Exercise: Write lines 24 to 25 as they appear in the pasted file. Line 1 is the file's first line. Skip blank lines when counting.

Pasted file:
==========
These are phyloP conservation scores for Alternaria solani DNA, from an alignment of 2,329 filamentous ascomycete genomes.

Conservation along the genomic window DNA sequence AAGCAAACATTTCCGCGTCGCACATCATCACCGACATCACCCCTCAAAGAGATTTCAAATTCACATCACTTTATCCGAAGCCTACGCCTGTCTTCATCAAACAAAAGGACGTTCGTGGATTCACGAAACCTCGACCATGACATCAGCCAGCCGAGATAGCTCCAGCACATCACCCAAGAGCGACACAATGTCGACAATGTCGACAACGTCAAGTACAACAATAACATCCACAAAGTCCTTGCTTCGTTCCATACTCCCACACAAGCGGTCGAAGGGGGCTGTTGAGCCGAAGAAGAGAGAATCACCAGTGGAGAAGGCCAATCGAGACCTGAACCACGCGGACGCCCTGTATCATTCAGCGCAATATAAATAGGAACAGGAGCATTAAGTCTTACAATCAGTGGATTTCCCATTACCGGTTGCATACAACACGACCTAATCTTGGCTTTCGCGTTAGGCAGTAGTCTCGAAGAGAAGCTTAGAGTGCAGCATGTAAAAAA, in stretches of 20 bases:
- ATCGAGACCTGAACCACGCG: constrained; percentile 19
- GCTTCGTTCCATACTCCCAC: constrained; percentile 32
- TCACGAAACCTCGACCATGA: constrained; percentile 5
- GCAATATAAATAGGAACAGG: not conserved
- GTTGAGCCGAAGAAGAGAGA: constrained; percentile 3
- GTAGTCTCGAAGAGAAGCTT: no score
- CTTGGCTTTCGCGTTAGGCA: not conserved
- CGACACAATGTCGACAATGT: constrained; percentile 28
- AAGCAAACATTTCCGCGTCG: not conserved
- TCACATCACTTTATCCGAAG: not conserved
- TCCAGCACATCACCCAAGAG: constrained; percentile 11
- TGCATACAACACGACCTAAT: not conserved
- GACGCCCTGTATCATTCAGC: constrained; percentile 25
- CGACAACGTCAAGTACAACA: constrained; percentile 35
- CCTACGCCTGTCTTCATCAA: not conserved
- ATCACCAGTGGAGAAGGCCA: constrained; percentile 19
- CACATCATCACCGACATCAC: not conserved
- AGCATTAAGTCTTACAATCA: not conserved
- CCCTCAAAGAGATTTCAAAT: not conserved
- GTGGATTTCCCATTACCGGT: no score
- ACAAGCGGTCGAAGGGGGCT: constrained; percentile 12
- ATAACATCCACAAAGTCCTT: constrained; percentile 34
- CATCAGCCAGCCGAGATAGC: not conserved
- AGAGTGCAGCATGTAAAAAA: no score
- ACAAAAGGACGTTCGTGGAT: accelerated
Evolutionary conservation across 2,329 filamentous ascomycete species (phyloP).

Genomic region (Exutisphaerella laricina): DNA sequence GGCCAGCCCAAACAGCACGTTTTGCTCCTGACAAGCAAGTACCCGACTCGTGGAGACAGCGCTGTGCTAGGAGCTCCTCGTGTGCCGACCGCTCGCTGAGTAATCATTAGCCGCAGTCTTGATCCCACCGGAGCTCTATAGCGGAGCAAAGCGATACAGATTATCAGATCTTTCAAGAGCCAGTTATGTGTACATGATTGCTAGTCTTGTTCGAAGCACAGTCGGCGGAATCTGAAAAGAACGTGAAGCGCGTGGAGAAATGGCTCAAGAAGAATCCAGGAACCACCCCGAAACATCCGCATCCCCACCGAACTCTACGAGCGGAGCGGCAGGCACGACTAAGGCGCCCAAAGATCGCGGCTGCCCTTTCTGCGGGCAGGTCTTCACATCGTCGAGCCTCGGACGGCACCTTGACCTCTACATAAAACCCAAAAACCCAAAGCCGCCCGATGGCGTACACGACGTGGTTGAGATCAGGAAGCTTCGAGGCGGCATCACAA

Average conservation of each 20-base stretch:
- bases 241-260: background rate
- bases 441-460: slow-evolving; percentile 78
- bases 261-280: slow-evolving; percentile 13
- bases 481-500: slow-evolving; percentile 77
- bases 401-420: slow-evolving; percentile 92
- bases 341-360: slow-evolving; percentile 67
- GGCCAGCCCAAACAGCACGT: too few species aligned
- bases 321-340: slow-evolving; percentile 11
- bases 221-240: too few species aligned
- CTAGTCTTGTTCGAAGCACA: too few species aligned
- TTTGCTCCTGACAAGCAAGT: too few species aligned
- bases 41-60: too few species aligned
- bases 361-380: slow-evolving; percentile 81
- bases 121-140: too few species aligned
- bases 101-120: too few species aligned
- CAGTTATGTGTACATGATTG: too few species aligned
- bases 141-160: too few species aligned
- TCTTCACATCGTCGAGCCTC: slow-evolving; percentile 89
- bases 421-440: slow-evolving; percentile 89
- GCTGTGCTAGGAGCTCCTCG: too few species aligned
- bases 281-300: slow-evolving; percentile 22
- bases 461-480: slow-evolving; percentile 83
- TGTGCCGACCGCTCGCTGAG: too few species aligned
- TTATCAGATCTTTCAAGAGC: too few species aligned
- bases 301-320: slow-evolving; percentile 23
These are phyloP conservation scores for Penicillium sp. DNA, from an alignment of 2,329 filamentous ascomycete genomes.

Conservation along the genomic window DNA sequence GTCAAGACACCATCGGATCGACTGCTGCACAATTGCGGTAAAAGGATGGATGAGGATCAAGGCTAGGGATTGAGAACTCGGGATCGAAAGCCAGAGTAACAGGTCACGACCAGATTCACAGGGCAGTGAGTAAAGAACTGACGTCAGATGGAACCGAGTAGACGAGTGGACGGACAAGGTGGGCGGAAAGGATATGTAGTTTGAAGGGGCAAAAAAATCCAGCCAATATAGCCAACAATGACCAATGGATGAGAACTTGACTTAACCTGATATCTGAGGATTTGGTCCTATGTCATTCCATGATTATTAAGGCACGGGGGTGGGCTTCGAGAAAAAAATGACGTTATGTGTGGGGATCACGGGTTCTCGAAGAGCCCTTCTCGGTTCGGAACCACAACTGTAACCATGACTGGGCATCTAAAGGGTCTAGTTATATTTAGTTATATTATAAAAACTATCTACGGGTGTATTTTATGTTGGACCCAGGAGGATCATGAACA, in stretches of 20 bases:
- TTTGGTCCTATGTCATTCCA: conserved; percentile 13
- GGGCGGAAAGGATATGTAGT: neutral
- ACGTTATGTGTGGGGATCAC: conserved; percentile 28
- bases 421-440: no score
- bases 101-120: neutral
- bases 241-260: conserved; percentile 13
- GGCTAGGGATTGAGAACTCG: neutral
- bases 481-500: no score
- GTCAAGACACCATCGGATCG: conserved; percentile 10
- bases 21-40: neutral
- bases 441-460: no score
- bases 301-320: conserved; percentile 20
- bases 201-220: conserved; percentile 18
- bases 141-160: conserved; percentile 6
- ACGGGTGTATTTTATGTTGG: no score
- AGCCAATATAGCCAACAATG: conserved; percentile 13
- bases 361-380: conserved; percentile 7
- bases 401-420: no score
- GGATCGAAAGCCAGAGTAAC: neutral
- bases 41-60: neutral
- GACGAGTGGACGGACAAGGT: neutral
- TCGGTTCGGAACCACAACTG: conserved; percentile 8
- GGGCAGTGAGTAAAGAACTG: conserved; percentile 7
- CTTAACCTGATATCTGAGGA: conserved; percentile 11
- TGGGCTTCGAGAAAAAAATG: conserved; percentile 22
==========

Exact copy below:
- ATAACATCCACAAAGTCCTT: constrained; percentile 34
- CATCAGCCAGCCGAGATAGC: not conserved